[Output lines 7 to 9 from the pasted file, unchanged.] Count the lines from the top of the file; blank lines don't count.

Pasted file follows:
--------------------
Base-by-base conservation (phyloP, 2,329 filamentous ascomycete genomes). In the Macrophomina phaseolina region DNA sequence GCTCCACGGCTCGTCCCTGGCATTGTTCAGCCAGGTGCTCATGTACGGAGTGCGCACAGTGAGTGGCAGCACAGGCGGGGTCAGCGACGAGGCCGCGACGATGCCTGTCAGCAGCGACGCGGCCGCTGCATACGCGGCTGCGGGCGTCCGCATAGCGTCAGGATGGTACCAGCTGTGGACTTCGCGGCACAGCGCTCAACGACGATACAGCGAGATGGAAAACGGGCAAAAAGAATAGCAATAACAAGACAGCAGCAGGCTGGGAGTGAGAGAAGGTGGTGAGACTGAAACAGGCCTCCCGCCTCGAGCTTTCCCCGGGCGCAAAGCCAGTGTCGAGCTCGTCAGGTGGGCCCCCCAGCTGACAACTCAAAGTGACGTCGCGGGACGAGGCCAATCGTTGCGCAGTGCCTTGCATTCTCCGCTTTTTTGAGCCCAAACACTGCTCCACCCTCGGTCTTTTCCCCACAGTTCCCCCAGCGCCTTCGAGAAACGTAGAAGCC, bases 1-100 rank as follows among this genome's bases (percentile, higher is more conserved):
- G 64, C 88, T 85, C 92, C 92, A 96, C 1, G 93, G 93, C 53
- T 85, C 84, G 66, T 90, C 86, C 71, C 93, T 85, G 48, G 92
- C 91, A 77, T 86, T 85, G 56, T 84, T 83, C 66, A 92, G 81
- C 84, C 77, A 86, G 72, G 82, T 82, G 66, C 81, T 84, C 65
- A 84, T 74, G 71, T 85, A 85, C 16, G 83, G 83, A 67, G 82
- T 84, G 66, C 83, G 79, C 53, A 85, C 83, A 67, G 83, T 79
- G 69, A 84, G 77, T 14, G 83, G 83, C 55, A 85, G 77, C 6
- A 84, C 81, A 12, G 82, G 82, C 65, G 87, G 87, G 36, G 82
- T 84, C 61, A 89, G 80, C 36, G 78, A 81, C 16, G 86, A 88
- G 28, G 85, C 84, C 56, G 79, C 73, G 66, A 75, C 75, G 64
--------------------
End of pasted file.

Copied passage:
- T 84, G 66, C 83, G 79, C 53, A 85, C 83, A 67, G 83, T 79
- G 69, A 84, G 77, T 14, G 83, G 83, C 55, A 85, G 77, C 6
- A 84, C 81, A 12, G 82, G 82, C 65, G 87, G 87, G 36, G 82